Watch Now

CARB boss: California, feds could align on truck pollution rules

California Air Resources Board chair urges EPA to back toughest option on NOx pollution

Laine Randolph, chair of the California Air Resources Board, addresses the Work Truck Show in Indianapolis on Tuesday, March 8. (Photo: Alan Adler/FreightWaves)

INDIANAPOLIS — California and the federal government could align on a single regulation for nitrogen oxide emissions from trucks, but the Environmental Protection Agency would have to pick the toughest of the options it laid out in proposed rulemaking.

“I think we are interested in the federal government being as aggressive as possible,” Liane Randolph, chair of the California Air Resources Board (CARB), told FreightWaves after an address to the Green Truck Summit at NTEA Work Truck Show on Tuesday. “We are advocating as much ambition from the federal government as possible.”

The EPA issued expected rules for comment, a notice of proposed rulemaking, on Monday that would cut smog-forming NOx emissions by up to 90% by 2031. If adopted, the federal rules would be the first in more than two decades to reduce tailpipe emissions from trucks. 

CARB oversees air pollution regulations in the nation’s largest and most-polluted state, the only one allowed to set its own emissions standards. It is already requiring tough NOx emissions reduction by 2031.  

During the Trump administration, the EPA’s Cleaner Truck Initiative was seen as a path to a 50-state standard on NOx pollution. Randolph’s predecessor, Mary Nichols, said in December 2018 such a plan could succeed. It went nowhere.

Seen this movie before

Now, almost four years later, the possibility of one regulation again is being discussed. Randolph said she has not carefully examined the draft from EPA Administrator Michael Regan. But she has hope that a deal could be struck with the Biden administration, which is pushing for electric vehicle adoption and putting up money for infrastructure development.

“As I look at option one, we would eventually get to alignment,” Randolph said. “I’m very optimistic that the federal government will continue to support the transition to zero [emissions] and to support strong NOx regulations as we move toward zero.”

California is requiring not only more onboard technology to reduce NOx emissions but also requiring longer manufacturer warranties to protect fleets that have little say in how the trucks they purchase are designed.

“This comprehensive regulation will deliver the largest reduction of NOx and [particulate matter pollution] from heavy-duty vehicles since CARB’s adoption of the pioneering truck and bus regulation in 2008,” she said.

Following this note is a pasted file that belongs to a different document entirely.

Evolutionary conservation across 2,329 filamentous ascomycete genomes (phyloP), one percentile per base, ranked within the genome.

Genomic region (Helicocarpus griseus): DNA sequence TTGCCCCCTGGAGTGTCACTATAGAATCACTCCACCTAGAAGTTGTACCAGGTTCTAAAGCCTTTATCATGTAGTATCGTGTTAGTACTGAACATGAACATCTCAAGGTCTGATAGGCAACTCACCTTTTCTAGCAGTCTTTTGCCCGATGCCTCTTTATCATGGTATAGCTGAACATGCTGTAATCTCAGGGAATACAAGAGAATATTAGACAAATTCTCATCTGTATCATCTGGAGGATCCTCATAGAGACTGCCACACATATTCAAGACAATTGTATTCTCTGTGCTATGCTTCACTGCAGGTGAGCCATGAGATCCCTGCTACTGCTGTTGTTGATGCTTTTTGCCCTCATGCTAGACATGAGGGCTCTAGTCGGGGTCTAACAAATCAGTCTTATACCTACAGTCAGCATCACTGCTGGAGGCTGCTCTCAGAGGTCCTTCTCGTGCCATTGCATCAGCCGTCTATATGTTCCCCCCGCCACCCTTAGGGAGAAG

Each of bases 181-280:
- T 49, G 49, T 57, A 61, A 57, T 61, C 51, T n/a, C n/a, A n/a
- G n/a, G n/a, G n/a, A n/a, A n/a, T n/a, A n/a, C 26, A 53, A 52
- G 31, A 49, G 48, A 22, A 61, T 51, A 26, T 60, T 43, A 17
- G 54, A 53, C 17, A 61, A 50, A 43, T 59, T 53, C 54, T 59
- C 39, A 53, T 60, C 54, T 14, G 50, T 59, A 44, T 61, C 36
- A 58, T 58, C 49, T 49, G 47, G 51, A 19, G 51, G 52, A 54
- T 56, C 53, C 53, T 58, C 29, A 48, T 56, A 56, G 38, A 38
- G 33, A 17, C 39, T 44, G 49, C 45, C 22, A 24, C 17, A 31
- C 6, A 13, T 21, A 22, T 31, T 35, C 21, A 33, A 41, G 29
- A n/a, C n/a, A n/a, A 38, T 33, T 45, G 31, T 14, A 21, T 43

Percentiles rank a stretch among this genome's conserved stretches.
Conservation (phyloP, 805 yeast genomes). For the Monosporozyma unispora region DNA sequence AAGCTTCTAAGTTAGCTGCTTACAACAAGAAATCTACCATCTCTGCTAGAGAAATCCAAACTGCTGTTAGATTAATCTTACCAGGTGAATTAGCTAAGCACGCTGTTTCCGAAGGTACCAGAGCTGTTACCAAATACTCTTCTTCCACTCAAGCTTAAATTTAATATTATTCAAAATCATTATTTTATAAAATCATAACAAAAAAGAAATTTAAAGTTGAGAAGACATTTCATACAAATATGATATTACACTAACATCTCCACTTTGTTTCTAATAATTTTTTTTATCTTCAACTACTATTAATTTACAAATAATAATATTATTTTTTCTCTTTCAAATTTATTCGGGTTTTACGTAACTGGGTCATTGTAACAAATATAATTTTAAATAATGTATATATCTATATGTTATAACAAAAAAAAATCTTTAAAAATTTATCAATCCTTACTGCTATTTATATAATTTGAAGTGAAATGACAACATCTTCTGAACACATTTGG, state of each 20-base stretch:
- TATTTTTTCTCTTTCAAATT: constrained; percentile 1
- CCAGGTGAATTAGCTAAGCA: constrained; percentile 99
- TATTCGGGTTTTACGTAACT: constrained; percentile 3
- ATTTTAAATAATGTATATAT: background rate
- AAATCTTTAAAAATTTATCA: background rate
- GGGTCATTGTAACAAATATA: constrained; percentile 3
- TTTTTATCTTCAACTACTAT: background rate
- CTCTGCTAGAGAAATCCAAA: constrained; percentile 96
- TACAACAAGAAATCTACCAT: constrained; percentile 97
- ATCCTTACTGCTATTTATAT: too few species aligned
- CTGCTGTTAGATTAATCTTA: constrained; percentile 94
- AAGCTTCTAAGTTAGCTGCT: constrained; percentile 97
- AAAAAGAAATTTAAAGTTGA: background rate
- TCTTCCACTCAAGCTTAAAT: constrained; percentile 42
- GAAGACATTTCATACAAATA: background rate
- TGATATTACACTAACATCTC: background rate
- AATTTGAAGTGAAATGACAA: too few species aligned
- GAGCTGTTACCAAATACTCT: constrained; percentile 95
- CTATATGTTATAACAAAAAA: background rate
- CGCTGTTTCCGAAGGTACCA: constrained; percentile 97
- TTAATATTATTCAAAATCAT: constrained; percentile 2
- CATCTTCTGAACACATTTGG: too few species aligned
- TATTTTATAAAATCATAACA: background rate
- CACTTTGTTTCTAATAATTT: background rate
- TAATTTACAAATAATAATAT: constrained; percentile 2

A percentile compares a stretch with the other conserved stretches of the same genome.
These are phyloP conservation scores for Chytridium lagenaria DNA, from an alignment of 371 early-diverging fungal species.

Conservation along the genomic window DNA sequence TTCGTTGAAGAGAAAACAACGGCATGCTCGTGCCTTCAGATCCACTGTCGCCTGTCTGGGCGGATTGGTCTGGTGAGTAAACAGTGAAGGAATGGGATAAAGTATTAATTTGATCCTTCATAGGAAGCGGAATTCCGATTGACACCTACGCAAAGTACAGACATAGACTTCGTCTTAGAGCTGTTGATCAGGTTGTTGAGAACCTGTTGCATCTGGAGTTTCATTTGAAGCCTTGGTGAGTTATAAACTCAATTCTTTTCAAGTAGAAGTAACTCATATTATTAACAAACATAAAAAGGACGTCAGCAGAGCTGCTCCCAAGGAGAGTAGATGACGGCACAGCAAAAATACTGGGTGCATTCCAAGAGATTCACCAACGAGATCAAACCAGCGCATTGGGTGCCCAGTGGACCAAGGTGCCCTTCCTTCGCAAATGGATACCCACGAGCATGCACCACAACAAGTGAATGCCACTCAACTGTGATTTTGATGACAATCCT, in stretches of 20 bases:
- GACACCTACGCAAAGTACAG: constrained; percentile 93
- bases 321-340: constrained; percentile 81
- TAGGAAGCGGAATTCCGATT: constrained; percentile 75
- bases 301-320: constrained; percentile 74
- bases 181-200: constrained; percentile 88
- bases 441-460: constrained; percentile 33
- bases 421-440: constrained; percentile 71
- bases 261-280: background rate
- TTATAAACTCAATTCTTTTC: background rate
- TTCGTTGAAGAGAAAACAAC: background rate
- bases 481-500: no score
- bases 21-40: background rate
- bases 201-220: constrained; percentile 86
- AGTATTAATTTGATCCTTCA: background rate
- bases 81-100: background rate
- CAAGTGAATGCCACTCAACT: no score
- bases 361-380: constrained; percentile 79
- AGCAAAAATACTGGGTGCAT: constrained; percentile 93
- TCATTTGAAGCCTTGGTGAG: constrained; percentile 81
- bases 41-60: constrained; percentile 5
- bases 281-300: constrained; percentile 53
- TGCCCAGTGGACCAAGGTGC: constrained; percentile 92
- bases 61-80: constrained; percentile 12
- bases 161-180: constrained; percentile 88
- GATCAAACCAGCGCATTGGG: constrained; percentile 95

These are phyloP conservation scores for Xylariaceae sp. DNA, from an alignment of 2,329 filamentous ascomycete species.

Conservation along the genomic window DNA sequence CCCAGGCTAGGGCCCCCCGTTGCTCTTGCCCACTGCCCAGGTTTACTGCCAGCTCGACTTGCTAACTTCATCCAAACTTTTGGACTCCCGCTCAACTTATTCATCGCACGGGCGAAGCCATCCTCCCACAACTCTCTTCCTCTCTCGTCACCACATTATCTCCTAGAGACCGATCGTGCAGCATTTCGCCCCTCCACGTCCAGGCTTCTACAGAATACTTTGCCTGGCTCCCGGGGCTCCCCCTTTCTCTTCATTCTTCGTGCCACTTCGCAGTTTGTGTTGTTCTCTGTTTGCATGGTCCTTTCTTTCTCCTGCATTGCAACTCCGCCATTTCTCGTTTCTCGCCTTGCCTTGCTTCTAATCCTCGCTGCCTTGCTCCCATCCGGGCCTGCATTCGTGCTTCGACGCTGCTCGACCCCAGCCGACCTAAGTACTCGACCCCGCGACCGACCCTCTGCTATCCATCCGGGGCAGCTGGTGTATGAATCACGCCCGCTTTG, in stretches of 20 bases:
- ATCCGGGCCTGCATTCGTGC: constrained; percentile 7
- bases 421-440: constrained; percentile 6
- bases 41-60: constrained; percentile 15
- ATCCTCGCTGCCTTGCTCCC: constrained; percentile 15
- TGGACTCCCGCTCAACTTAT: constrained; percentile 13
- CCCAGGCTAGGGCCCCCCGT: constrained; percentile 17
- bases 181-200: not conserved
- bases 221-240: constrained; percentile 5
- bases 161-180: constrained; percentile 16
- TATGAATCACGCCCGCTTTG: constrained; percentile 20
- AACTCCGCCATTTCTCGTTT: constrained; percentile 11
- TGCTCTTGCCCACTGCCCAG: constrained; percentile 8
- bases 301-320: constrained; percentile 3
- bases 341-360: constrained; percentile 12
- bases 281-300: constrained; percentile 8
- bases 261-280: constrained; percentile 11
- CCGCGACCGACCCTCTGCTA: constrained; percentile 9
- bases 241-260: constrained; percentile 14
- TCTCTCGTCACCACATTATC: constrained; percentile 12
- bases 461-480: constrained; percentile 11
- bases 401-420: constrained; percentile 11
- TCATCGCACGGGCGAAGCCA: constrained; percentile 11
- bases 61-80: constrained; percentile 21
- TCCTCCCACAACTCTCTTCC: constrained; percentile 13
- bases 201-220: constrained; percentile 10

Sales and purchase quotas

Meanwhile, California is seeking to both create and fill a market for nonpolluting battery-electric and hydrogen fuel cell-electric trucks beginning in 2024. Fifteen states signed a memorandum of understanding, choosing to follow California rather than federal emissions standards.

The Advanced Clean Truck rule, which five states have adopted, requires a quota of electric truck sales in 2024. A companion rule will require fleets to purchase those trucks in the same time frame. 

“It really is a coordinated strategy,” Randolph said. “That rule will be coming to the board in October for adoption and the requirements start in 2024 aligning with Advanced Clean Trucks.”

The stakes for California, and the trucking industry, are huge. The Golden State expects to save $9 billion a year in health coverage through cleaner air and the trucking industry $7 billion to $12 billion in lower fuel costs and reduced maintenance on trucks that have fewer parts that break or wear out.

Laine Randolph, chair of the California Air Resources Board

“From a business perspective, the cost of zero-emission heavy-duty trucks is already penciling out on a total cost of ownership basis across many different applications,” Randolph said. “Trucking companies that are preparing now for the zero-emission transition will be at the forefront of the transformation.”

There is a pull for less-polluting trucks even though they will cost more than diesel-powered models. California is addressing that through a range of incentives, including vouchers of up to $150,000 for the purchase of a Class 8 truck used in drayage.

“What I hear a lot from fleet owners is their customers are interested in sustainability and being able to say, ‘Hey, we are using zero-emission vehicles,” Randolph said. “So I think there is going to be a lot of excitement on the part of fleets.”

EPA proposes stricter zero-emission standards for trucks

Kenworth sees orders for electric trucks triple in 3 months

Electric truck charging: Can infrastructure keep pace with demand?

Click for more FreightWaves articles by Alan Adler

Alan Adler

Alan Adler is an award-winning journalist who worked for The Associated Press and the Detroit Free Press. He also spent two decades in domestic and international media relations and executive communications with General Motors.